On Jan. 29, the Price downtown redevelopment tax board voted 6-2 to stop funding for RDA projects in the zone next year.
The following week, Price sent a letter to Carbon County Clerk Bob Pero questioning whether the money the city is getting from a second redevelopment zone on the east end of town is the right amount.
The letter, dispatched to Pero on Feb. 2 and written by Price Mayor Joe Piccolo, stated that the city "has become aware of some possible miscalculations in the computation of available tax increment to be redirected to Price city redevelopment agency."
The letter outlined five properties where Price feels approximately $57,000 of tax increment money should be made available to the city's redevelopment fund.
Redevelopment areas are used to encourage and supplement start up and existing businesses that want to do remodeling or construction projects. RDAs are financed by funds coming from higher property taxes paid by existing businesses in the designated area improvements are completed.
The redevelopment area under consideration in east Price is several years old. The RDA slated to be discontinued next year in the downtown area was originally set up in 1980. The east RDA will have a total life of 13 years.
According to the letter, the city has estimated that the largest increase has come from the Super Wal-Mart property, where the tax base was low the year before last because the store was under construction.
The document indicated that the "property had a base year tax value of $1,446.68 (or 10 percent of the estimated completed value of the project) and now has a tax value at $114,008.93. Estimated available increment should be $112,562.25."
Two other properties included in the list of higher value are the Airport Mall (increment $5,174.07) and Tram Electric that moved into the old Joy Machinery building (increment $1,087.76).
The total increment that should be paid to the city through the redevelopment increments is $119,473.80, indicated Piccolo's letter.
The mayor asked Pero to investigate the errors and attend the Price City Council meeting on Feb. 11. But the county clerk could not attend the meeting because of a prior commitment. However, he told the Sun Advocate he had conferred with Larsen and Piccolo about the situation and that things had been worked out.
"It was really a matter of a misunderstanding," said Pero. "Part of the problem is that we sometimes have to work off of older documents and a mistake was made. We talked it over and have come to a resolution on the matter."
Pero said the mistake would have been eventually caught by the state as they reviewed documents sent in by the county.
Pat Larsen, the finance director of the city, also verified that the situation had been resolved.
At the city council meeting some other items of importance were also discussed.
One matter was for the council to decide what should be done with money used to pay for health insurance.
Presently, Piccolo gets $650 per month for his mayoral responsibilities, while each council member receives $300. All involved parties get an allotment of $730 for health insurance. Many council members have other health insurance and have opted to take the money by depositing the funds into a 401-k or 457 plan.
However, in the last few months there has been a move to make the money that is paid for insurance more available to the council members that don't want the insurance.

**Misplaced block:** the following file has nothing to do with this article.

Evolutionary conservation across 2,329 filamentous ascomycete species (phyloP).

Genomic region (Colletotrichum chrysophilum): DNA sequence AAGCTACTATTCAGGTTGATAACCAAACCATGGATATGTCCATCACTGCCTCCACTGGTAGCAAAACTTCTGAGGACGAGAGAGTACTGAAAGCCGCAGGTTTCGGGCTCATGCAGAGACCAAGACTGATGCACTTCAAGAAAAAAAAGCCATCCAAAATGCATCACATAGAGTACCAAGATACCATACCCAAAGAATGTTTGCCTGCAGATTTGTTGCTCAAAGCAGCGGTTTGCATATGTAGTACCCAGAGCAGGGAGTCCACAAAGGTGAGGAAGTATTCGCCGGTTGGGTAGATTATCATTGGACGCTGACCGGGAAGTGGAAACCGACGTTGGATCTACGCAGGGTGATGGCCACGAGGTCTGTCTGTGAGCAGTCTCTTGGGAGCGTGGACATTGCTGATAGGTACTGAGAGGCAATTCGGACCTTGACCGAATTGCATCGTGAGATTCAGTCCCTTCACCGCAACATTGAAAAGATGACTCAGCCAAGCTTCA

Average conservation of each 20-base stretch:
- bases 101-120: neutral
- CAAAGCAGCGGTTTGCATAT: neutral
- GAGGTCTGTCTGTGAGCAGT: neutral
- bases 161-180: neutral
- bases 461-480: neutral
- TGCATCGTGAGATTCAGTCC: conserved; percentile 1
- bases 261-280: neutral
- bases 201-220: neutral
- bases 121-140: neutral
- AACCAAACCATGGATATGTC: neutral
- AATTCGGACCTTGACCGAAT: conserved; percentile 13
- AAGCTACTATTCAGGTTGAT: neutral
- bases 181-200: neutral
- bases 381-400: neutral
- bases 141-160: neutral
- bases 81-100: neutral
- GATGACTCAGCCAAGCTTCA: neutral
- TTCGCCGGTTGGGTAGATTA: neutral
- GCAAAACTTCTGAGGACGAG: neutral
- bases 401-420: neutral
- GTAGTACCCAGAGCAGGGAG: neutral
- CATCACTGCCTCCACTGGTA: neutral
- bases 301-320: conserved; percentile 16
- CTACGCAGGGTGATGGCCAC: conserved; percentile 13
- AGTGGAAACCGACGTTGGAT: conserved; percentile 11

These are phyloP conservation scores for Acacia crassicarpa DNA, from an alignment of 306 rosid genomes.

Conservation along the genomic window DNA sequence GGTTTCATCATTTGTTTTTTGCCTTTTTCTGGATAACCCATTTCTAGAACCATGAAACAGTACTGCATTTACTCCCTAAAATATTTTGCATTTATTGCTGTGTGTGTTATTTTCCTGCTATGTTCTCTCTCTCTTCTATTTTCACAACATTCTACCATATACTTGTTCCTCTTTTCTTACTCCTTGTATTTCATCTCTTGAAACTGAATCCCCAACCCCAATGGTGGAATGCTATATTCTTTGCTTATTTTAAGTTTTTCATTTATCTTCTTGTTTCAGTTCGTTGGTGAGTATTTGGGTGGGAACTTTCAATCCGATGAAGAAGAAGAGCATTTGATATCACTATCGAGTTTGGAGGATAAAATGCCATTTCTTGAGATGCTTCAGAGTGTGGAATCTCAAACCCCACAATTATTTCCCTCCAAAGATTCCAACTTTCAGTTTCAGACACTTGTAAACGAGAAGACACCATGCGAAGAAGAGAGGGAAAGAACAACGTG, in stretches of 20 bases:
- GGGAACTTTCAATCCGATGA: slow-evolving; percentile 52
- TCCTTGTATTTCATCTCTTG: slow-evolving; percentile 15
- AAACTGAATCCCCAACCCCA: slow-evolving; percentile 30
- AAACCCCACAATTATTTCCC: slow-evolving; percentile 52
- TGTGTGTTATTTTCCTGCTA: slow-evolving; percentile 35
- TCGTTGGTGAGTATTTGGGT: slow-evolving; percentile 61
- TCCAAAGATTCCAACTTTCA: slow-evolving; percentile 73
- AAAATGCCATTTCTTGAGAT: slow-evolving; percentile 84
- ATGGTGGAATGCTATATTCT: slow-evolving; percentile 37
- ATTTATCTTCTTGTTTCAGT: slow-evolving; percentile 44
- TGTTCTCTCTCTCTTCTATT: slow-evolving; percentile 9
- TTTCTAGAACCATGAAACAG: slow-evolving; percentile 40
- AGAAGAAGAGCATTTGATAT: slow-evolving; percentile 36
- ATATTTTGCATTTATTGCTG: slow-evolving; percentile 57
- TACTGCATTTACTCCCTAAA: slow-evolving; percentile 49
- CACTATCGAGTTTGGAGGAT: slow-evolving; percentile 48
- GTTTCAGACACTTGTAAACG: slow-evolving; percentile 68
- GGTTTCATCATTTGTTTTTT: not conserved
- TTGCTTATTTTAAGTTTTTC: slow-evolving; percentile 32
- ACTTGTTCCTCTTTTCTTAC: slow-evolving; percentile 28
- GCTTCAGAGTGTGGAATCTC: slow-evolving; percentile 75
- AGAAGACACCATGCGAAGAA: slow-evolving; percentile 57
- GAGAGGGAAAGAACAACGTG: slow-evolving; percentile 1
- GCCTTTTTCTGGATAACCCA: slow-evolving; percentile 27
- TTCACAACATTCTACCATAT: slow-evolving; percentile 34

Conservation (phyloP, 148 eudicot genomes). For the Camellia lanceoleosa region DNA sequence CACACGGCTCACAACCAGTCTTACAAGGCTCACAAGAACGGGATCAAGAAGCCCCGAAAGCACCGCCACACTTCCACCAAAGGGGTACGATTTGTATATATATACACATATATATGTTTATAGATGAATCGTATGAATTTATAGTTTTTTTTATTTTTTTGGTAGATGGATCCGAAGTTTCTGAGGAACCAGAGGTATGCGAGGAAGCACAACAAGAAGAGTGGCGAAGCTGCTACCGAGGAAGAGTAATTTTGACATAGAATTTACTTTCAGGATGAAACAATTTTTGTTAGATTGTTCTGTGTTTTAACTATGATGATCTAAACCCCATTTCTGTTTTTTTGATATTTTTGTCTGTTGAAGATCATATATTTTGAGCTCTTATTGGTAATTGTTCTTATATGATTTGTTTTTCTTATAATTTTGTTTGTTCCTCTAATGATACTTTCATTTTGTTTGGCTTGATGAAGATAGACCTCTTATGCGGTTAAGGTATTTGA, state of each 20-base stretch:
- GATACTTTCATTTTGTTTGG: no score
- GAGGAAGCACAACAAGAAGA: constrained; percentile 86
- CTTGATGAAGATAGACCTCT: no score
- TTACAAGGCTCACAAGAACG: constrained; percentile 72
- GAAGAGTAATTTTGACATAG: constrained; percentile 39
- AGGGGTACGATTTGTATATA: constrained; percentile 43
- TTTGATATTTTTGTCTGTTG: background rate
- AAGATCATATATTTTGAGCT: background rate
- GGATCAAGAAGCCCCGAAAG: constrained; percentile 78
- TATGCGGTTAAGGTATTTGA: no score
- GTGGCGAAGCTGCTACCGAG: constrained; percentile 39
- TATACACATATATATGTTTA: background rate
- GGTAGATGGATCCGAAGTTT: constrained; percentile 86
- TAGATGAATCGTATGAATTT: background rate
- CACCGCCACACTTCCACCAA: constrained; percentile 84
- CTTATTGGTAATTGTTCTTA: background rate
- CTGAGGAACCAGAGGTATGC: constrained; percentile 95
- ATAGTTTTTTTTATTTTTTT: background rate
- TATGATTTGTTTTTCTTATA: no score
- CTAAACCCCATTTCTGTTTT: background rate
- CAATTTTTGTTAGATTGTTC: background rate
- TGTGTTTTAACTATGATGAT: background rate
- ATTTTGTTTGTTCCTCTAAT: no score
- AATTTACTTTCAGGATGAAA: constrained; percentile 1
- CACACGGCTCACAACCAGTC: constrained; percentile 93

At a council meeting on Jan. 28, Larsen was asked to come up with scenarios for various options for doling out the money in different ways. When the item came up on the later council agenda, there was no debate and a vote was taken on a status quo motion. Continuing with the present plan won 3-2, with councilmen Steve Denison and Joe Christman voting against the motion.
There was also a discussion about water and electric rates during the council members' reports. The rates for schools and churches have been much lower than other entities in the past.
Some of that had already been changed, but apparently a number of the churches were not aware of the change.
"In some cases, the school district has been getting their water free from us," exclaimed Councilman Richard Tatton. "I am not sure that should be happening."
Larsen explained that some of the churches have not been paying their power bills based on demand rates, which is the way many large users are charged.
"New rates for them have been adopted, but they just haven't been put on the schedule," she said.
There was a suggestion to place the organizations on the different schedule immediately but City Attorney Nick Sampinos thought it would be better to follow a different path.
"I think by custom and practice that matter should appear on a formal agenda," he explained. "These organizations have budgeting processes they must adhere to."
The council agreed to that concept.
The mayor also announced that Price had received $300,000 in low cost loans to renovate the old United States Bureau of Land Management buildings the city acquired last year. Price also got another $25,000 loan and a $25,000 grant to buy a foaming system for the city's fire department. All of the money came from the Utah Community Impact Board.
The council also voted to promote Lt. Kevin Drolc to the rank of captain. The city police department position is a new one that better defines Drolc's duties as second in command behind Chief Aleck Shilaos. The city will not fill the lieutenant position at the present time.